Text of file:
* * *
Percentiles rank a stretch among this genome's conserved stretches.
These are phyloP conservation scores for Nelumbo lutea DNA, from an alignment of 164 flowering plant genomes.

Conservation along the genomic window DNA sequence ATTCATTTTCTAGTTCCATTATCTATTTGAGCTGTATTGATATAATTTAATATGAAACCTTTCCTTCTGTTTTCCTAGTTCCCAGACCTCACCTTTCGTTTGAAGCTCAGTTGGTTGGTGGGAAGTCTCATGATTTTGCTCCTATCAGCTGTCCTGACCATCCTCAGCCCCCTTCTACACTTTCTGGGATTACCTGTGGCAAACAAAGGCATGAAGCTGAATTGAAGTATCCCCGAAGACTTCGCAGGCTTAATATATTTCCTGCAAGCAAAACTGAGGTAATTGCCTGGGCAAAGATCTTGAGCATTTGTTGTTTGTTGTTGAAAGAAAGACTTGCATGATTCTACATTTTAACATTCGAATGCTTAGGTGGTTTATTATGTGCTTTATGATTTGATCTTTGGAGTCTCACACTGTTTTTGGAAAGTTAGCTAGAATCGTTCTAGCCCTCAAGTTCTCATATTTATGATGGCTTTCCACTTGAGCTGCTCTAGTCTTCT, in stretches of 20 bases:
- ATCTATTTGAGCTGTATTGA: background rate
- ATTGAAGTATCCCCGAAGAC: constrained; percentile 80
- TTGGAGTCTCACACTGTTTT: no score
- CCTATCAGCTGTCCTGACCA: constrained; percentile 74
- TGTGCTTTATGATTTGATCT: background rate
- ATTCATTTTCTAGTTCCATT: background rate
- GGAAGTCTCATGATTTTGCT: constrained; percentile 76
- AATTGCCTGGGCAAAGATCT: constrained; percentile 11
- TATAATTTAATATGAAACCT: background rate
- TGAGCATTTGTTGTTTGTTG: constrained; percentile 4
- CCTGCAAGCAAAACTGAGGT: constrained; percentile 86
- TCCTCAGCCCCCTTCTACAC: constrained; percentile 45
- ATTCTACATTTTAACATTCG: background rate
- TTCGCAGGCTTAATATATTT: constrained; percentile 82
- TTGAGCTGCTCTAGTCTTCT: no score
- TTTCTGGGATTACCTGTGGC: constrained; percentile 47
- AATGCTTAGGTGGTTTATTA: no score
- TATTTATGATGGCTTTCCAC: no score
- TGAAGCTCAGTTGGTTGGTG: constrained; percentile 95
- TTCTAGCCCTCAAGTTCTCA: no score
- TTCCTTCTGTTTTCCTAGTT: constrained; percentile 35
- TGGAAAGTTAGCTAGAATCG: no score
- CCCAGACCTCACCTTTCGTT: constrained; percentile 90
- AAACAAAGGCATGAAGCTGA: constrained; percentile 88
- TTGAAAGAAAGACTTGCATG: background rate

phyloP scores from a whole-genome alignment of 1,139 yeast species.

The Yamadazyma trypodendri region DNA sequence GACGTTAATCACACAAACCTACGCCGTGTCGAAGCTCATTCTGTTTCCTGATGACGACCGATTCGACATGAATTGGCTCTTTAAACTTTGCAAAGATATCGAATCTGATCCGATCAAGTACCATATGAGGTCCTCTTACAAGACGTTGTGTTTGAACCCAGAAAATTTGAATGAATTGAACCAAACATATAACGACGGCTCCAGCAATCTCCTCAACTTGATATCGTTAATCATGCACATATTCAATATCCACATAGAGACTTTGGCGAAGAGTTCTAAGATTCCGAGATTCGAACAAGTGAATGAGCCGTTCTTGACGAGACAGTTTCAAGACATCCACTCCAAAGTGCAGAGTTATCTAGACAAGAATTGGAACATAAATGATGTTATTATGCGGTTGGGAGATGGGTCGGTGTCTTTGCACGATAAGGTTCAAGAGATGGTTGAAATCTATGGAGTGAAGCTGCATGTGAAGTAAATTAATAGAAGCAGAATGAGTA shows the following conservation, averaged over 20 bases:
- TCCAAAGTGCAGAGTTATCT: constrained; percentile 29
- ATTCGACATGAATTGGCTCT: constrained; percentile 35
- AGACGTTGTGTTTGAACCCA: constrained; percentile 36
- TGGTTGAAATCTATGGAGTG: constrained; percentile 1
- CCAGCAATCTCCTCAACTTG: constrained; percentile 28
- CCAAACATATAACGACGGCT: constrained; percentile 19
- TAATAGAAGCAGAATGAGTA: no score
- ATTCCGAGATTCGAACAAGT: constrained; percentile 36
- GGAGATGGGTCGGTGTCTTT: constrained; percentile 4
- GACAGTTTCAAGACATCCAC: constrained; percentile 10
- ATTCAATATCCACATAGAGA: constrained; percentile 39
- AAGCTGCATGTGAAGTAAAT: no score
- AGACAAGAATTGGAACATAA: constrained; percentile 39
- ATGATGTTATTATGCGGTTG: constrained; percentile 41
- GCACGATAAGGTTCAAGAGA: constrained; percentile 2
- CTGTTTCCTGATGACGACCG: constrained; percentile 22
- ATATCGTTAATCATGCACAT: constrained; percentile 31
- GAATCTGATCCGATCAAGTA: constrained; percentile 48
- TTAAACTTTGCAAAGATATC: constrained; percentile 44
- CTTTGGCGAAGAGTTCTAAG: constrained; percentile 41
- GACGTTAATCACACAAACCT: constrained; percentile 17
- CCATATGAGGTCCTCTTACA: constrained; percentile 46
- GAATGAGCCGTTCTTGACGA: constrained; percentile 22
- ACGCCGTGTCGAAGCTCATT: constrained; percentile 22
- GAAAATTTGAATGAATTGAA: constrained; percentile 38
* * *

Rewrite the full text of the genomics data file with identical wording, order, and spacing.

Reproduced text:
Percentiles rank a stretch among this genome's conserved stretches.
These are phyloP conservation scores for Nelumbo lutea DNA, from an alignment of 164 flowering plant genomes.

Conservation along the genomic window DNA sequence ATTCATTTTCTAGTTCCATTATCTATTTGAGCTGTATTGATATAATTTAATATGAAACCTTTCCTTCTGTTTTCCTAGTTCCCAGACCTCACCTTTCGTTTGAAGCTCAGTTGGTTGGTGGGAAGTCTCATGATTTTGCTCCTATCAGCTGTCCTGACCATCCTCAGCCCCCTTCTACACTTTCTGGGATTACCTGTGGCAAACAAAGGCATGAAGCTGAATTGAAGTATCCCCGAAGACTTCGCAGGCTTAATATATTTCCTGCAAGCAAAACTGAGGTAATTGCCTGGGCAAAGATCTTGAGCATTTGTTGTTTGTTGTTGAAAGAAAGACTTGCATGATTCTACATTTTAACATTCGAATGCTTAGGTGGTTTATTATGTGCTTTATGATTTGATCTTTGGAGTCTCACACTGTTTTTGGAAAGTTAGCTAGAATCGTTCTAGCCCTCAAGTTCTCATATTTATGATGGCTTTCCACTTGAGCTGCTCTAGTCTTCT, in stretches of 20 bases:
- ATCTATTTGAGCTGTATTGA: background rate
- ATTGAAGTATCCCCGAAGAC: constrained; percentile 80
- TTGGAGTCTCACACTGTTTT: no score
- CCTATCAGCTGTCCTGACCA: constrained; percentile 74
- TGTGCTTTATGATTTGATCT: background rate
- ATTCATTTTCTAGTTCCATT: background rate
- GGAAGTCTCATGATTTTGCT: constrained; percentile 76
- AATTGCCTGGGCAAAGATCT: constrained; percentile 11
- TATAATTTAATATGAAACCT: background rate
- TGAGCATTTGTTGTTTGTTG: constrained; percentile 4
- CCTGCAAGCAAAACTGAGGT: constrained; percentile 86
- TCCTCAGCCCCCTTCTACAC: constrained; percentile 45
- ATTCTACATTTTAACATTCG: background rate
- TTCGCAGGCTTAATATATTT: constrained; percentile 82
- TTGAGCTGCTCTAGTCTTCT: no score
- TTTCTGGGATTACCTGTGGC: constrained; percentile 47
- AATGCTTAGGTGGTTTATTA: no score
- TATTTATGATGGCTTTCCAC: no score
- TGAAGCTCAGTTGGTTGGTG: constrained; percentile 95
- TTCTAGCCCTCAAGTTCTCA: no score
- TTCCTTCTGTTTTCCTAGTT: constrained; percentile 35
- TGGAAAGTTAGCTAGAATCG: no score
- CCCAGACCTCACCTTTCGTT: constrained; percentile 90
- AAACAAAGGCATGAAGCTGA: constrained; percentile 88
- TTGAAAGAAAGACTTGCATG: background rate

phyloP scores from a whole-genome alignment of 1,139 yeast species.

The Yamadazyma trypodendri region DNA sequence GACGTTAATCACACAAACCTACGCCGTGTCGAAGCTCATTCTGTTTCCTGATGACGACCGATTCGACATGAATTGGCTCTTTAAACTTTGCAAAGATATCGAATCTGATCCGATCAAGTACCATATGAGGTCCTCTTACAAGACGTTGTGTTTGAACCCAGAAAATTTGAATGAATTGAACCAAACATATAACGACGGCTCCAGCAATCTCCTCAACTTGATATCGTTAATCATGCACATATTCAATATCCACATAGAGACTTTGGCGAAGAGTTCTAAGATTCCGAGATTCGAACAAGTGAATGAGCCGTTCTTGACGAGACAGTTTCAAGACATCCACTCCAAAGTGCAGAGTTATCTAGACAAGAATTGGAACATAAATGATGTTATTATGCGGTTGGGAGATGGGTCGGTGTCTTTGCACGATAAGGTTCAAGAGATGGTTGAAATCTATGGAGTGAAGCTGCATGTGAAGTAAATTAATAGAAGCAGAATGAGTA shows the following conservation, averaged over 20 bases:
- TCCAAAGTGCAGAGTTATCT: constrained; percentile 29
- ATTCGACATGAATTGGCTCT: constrained; percentile 35
- AGACGTTGTGTTTGAACCCA: constrained; percentile 36
- TGGTTGAAATCTATGGAGTG: constrained; percentile 1
- CCAGCAATCTCCTCAACTTG: constrained; percentile 28
- CCAAACATATAACGACGGCT: constrained; percentile 19
- TAATAGAAGCAGAATGAGTA: no score
- ATTCCGAGATTCGAACAAGT: constrained; percentile 36
- GGAGATGGGTCGGTGTCTTT: constrained; percentile 4
- GACAGTTTCAAGACATCCAC: constrained; percentile 10
- ATTCAATATCCACATAGAGA: constrained; percentile 39
- AAGCTGCATGTGAAGTAAAT: no score
- AGACAAGAATTGGAACATAA: constrained; percentile 39
- ATGATGTTATTATGCGGTTG: constrained; percentile 41
- GCACGATAAGGTTCAAGAGA: constrained; percentile 2
- CTGTTTCCTGATGACGACCG: constrained; percentile 22
- ATATCGTTAATCATGCACAT: constrained; percentile 31
- GAATCTGATCCGATCAAGTA: constrained; percentile 48
- TTAAACTTTGCAAAGATATC: constrained; percentile 44
- CTTTGGCGAAGAGTTCTAAG: constrained; percentile 41
- GACGTTAATCACACAAACCT: constrained; percentile 17
- CCATATGAGGTCCTCTTACA: constrained; percentile 46
- GAATGAGCCGTTCTTGACGA: constrained; percentile 22
- ACGCCGTGTCGAAGCTCATT: constrained; percentile 22
- GAAAATTTGAATGAATTGAA: constrained; percentile 38